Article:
POWER Local Organizing Committee
Image from Allentown Early Childhood Education Freedom School: Early Child Education Rally
from Deacon Carol Duncan
LOC Presentation at St. Martins: March 1st, 2023
The Mission, Purpose, and Work of the Episcopal Church of St. Martin-in-the-Fields POWER Interfaith Local Organizing Committee (LOC)
What is POWER Interfaith?
The POWER Interfaith organization (People Organized to Witness Empower and Rebuild) is a grassroots, multiracial, multi-faith network with over 50 Pennsylvania congregations committed to racial and economic justice to bring about systemic justice for those closest to economic pain in Philadelphia, Southeastern, and Central Pennsylvania. To achieve this commitment, POWER Interfaith is organized into five teams: Economic Dignity, Education Justice, Civic Engagement, Climate Justice and Jobs, and Live Free (justice reform).
What is St. Martin’s relationship to POWER Interfaith?
St. Martin's is a congregational member of POWER Interfaith. As a congregational member of POWER, St. Martin’s established a Local Organizing Committee (LOC). The LOC is a team within St. Martin’s to organize the congregation to work on one or more of POWER’s campaigns. St. Martin’s LOC meets monthly to foster relationships between the strategy teams of POWER Interfaith and St. Martin’s members. LOC members seek ways to contribute their time, talents, and gifts toward St. Martin’s ongoing work of inclusion, transformation, and public witness aimed at racial justice. St. Martin’s also financially supports POWER Interfaith by paying annual dues.
What is the mission of our LOC?
The LOC uses relational organizing to engage the St. Martin’s community to work towards racial and economic justice on a livable planet. The LOC and POWER Interfaith missions are aligned.
What is the purpose of our LOC?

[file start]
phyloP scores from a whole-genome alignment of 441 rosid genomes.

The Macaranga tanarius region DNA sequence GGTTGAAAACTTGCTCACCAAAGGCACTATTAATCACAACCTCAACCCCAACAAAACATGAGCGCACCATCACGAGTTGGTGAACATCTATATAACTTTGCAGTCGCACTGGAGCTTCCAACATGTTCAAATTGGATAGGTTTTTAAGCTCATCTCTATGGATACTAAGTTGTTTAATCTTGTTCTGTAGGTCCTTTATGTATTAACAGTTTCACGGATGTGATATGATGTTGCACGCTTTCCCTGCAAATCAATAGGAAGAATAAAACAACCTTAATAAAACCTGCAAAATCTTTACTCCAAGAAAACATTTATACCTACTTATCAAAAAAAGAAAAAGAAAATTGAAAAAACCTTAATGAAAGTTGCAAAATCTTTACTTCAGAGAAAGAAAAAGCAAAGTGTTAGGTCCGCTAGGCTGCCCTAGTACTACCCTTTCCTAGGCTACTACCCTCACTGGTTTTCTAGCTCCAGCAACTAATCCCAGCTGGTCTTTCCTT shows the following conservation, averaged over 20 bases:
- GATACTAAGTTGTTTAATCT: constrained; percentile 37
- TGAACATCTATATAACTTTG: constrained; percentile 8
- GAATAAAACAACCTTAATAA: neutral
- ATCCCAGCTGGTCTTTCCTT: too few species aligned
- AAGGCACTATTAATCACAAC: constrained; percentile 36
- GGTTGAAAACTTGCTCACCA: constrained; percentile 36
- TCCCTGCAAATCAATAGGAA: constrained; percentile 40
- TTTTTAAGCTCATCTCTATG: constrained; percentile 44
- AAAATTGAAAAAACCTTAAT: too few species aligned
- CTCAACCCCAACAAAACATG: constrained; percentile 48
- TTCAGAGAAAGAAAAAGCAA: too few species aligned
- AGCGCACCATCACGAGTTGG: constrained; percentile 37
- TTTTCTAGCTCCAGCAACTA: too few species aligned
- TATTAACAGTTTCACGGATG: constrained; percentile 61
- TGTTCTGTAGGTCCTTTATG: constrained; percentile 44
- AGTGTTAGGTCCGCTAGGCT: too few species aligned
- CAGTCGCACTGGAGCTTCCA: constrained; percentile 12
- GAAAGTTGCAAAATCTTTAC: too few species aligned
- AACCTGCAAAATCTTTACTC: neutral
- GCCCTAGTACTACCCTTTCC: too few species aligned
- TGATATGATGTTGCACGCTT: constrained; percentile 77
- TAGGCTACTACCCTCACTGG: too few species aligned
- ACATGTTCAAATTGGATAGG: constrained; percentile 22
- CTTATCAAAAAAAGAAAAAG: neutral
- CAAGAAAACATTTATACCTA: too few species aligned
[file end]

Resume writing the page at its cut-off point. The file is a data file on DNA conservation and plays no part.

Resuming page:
Specifically, the LOC is focused on four goals:
- to connect, support, and empower parishioners who want to join a social justice campaign.
- to educate parishioners about the successes of POWER's operating model and campaigns.
- to mobilize the wider congregation for concrete actions to achieve St. Martin’s aspirational values.
- to discern and execute actions our congregation can undertake toward systemic justice for all.
What are recent examples of the LOC’s work and successes with POWER Interfaith?
POWER Interfaith is teaching LOC members the nuts and bolts of community organizing to help bring about changes our faith guides us towards. POWER Interfaith defines this model as helping “community leaders with the skills needed to reach out into their neighborhoods, identify common concerns, research possible solutions, and work with public officials and private businesses to put those solutions into effect."
- The LOC worked with POWER’s Civic Engagement Committee to set up phone banks and register people to vote. Many St. Martin’s parishioners participated in these endeavors.
- The LOC worked with POWER’s Education Equity Team’s campaign to achieve fair funding by the Commonwealth of PA for the Philadelphia School District.
- The LOC members and parishioners engaged in rallies, demonstrations and signed petitions throughout the state in support of this campaign. The LOC partnered with a local community school to witness the results of inadequate financial support for public school students of color. The campaign successfully produced a court decision that mandated fair funding of schools in the Philadelphia School District.